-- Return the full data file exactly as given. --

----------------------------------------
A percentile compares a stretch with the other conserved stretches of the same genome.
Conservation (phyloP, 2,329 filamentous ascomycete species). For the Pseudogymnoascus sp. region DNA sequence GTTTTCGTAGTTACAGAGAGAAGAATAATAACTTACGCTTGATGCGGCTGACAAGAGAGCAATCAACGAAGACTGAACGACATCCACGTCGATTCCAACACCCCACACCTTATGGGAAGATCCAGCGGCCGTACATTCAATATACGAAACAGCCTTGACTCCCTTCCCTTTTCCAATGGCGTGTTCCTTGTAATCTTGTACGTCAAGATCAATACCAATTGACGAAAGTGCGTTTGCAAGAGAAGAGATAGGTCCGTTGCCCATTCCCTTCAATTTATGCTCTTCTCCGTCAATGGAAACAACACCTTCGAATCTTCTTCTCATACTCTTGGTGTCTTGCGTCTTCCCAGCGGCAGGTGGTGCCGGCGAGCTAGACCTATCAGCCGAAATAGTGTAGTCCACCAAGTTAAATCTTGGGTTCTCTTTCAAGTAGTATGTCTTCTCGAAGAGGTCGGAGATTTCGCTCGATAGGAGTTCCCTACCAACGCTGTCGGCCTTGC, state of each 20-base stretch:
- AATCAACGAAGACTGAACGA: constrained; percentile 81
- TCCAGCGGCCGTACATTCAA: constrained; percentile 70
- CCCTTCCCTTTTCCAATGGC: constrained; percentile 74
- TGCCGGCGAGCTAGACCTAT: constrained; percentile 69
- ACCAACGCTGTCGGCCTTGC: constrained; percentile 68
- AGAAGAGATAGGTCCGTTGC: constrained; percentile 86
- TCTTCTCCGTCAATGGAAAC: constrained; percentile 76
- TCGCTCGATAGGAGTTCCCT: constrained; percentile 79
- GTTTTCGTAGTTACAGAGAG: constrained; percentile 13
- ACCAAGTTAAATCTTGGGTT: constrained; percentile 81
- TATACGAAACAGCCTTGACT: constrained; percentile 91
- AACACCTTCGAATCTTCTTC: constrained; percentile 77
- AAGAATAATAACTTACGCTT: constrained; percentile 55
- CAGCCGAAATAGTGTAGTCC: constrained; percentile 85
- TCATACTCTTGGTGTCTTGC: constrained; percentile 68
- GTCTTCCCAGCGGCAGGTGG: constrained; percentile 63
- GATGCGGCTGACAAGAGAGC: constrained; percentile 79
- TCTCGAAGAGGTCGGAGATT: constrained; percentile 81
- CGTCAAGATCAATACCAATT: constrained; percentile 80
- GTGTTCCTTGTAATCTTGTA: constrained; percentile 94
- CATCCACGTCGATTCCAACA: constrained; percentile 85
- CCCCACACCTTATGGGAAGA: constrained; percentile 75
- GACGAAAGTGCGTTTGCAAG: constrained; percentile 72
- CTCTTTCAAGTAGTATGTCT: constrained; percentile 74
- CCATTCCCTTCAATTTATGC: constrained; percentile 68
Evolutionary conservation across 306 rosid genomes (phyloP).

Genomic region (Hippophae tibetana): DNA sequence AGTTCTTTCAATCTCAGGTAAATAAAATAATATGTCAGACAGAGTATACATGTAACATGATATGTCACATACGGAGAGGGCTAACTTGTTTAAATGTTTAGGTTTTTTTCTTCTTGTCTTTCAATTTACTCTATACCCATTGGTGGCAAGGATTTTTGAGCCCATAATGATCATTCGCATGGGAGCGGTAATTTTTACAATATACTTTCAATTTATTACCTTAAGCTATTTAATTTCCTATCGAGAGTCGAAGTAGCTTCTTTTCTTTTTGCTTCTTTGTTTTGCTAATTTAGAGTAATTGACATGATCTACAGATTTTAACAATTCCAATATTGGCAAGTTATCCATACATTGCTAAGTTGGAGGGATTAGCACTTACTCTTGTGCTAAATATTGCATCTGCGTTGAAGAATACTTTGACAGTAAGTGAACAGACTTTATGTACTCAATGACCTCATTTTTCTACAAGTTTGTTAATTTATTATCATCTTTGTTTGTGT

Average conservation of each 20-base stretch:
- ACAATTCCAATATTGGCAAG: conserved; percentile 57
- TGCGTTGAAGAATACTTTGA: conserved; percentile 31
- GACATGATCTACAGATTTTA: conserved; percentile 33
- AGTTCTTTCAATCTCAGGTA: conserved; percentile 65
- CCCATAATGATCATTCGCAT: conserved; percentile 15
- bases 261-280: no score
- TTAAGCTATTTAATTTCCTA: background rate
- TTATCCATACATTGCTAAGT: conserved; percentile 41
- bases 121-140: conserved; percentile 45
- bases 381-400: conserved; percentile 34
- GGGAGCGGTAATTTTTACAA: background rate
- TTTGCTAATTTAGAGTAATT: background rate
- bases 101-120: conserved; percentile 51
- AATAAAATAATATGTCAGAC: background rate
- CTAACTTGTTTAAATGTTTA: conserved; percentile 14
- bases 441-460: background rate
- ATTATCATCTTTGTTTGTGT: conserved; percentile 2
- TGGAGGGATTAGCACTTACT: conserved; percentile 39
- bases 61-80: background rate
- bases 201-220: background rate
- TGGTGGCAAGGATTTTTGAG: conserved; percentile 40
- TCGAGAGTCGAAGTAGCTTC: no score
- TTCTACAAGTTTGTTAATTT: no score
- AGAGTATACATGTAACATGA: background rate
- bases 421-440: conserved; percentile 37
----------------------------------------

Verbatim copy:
A percentile compares a stretch with the other conserved stretches of the same genome.
Conservation (phyloP, 2,329 filamentous ascomycete species). For the Pseudogymnoascus sp. region DNA sequence GTTTTCGTAGTTACAGAGAGAAGAATAATAACTTACGCTTGATGCGGCTGACAAGAGAGCAATCAACGAAGACTGAACGACATCCACGTCGATTCCAACACCCCACACCTTATGGGAAGATCCAGCGGCCGTACATTCAATATACGAAACAGCCTTGACTCCCTTCCCTTTTCCAATGGCGTGTTCCTTGTAATCTTGTACGTCAAGATCAATACCAATTGACGAAAGTGCGTTTGCAAGAGAAGAGATAGGTCCGTTGCCCATTCCCTTCAATTTATGCTCTTCTCCGTCAATGGAAACAACACCTTCGAATCTTCTTCTCATACTCTTGGTGTCTTGCGTCTTCCCAGCGGCAGGTGGTGCCGGCGAGCTAGACCTATCAGCCGAAATAGTGTAGTCCACCAAGTTAAATCTTGGGTTCTCTTTCAAGTAGTATGTCTTCTCGAAGAGGTCGGAGATTTCGCTCGATAGGAGTTCCCTACCAACGCTGTCGGCCTTGC, state of each 20-base stretch:
- AATCAACGAAGACTGAACGA: constrained; percentile 81
- TCCAGCGGCCGTACATTCAA: constrained; percentile 70
- CCCTTCCCTTTTCCAATGGC: constrained; percentile 74
- TGCCGGCGAGCTAGACCTAT: constrained; percentile 69
- ACCAACGCTGTCGGCCTTGC: constrained; percentile 68
- AGAAGAGATAGGTCCGTTGC: constrained; percentile 86
- TCTTCTCCGTCAATGGAAAC: constrained; percentile 76
- TCGCTCGATAGGAGTTCCCT: constrained; percentile 79
- GTTTTCGTAGTTACAGAGAG: constrained; percentile 13
- ACCAAGTTAAATCTTGGGTT: constrained; percentile 81
- TATACGAAACAGCCTTGACT: constrained; percentile 91
- AACACCTTCGAATCTTCTTC: constrained; percentile 77
- AAGAATAATAACTTACGCTT: constrained; percentile 55
- CAGCCGAAATAGTGTAGTCC: constrained; percentile 85
- TCATACTCTTGGTGTCTTGC: constrained; percentile 68
- GTCTTCCCAGCGGCAGGTGG: constrained; percentile 63
- GATGCGGCTGACAAGAGAGC: constrained; percentile 79
- TCTCGAAGAGGTCGGAGATT: constrained; percentile 81
- CGTCAAGATCAATACCAATT: constrained; percentile 80
- GTGTTCCTTGTAATCTTGTA: constrained; percentile 94
- CATCCACGTCGATTCCAACA: constrained; percentile 85
- CCCCACACCTTATGGGAAGA: constrained; percentile 75
- GACGAAAGTGCGTTTGCAAG: constrained; percentile 72
- CTCTTTCAAGTAGTATGTCT: constrained; percentile 74
- CCATTCCCTTCAATTTATGC: constrained; percentile 68
Evolutionary conservation across 306 rosid genomes (phyloP).

Genomic region (Hippophae tibetana): DNA sequence AGTTCTTTCAATCTCAGGTAAATAAAATAATATGTCAGACAGAGTATACATGTAACATGATATGTCACATACGGAGAGGGCTAACTTGTTTAAATGTTTAGGTTTTTTTCTTCTTGTCTTTCAATTTACTCTATACCCATTGGTGGCAAGGATTTTTGAGCCCATAATGATCATTCGCATGGGAGCGGTAATTTTTACAATATACTTTCAATTTATTACCTTAAGCTATTTAATTTCCTATCGAGAGTCGAAGTAGCTTCTTTTCTTTTTGCTTCTTTGTTTTGCTAATTTAGAGTAATTGACATGATCTACAGATTTTAACAATTCCAATATTGGCAAGTTATCCATACATTGCTAAGTTGGAGGGATTAGCACTTACTCTTGTGCTAAATATTGCATCTGCGTTGAAGAATACTTTGACAGTAAGTGAACAGACTTTATGTACTCAATGACCTCATTTTTCTACAAGTTTGTTAATTTATTATCATCTTTGTTTGTGT

Average conservation of each 20-base stretch:
- ACAATTCCAATATTGGCAAG: conserved; percentile 57
- TGCGTTGAAGAATACTTTGA: conserved; percentile 31
- GACATGATCTACAGATTTTA: conserved; percentile 33
- AGTTCTTTCAATCTCAGGTA: conserved; percentile 65
- CCCATAATGATCATTCGCAT: conserved; percentile 15
- bases 261-280: no score
- TTAAGCTATTTAATTTCCTA: background rate
- TTATCCATACATTGCTAAGT: conserved; percentile 41
- bases 121-140: conserved; percentile 45
- bases 381-400: conserved; percentile 34
- GGGAGCGGTAATTTTTACAA: background rate
- TTTGCTAATTTAGAGTAATT: background rate
- bases 101-120: conserved; percentile 51
- AATAAAATAATATGTCAGAC: background rate
- CTAACTTGTTTAAATGTTTA: conserved; percentile 14
- bases 441-460: background rate
- ATTATCATCTTTGTTTGTGT: conserved; percentile 2
- TGGAGGGATTAGCACTTACT: conserved; percentile 39
- bases 61-80: background rate
- bases 201-220: background rate
- TGGTGGCAAGGATTTTTGAG: conserved; percentile 40
- TCGAGAGTCGAAGTAGCTTC: no score
- TTCTACAAGTTTGTTAATTT: no score
- AGAGTATACATGTAACATGA: background rate
- bases 421-440: conserved; percentile 37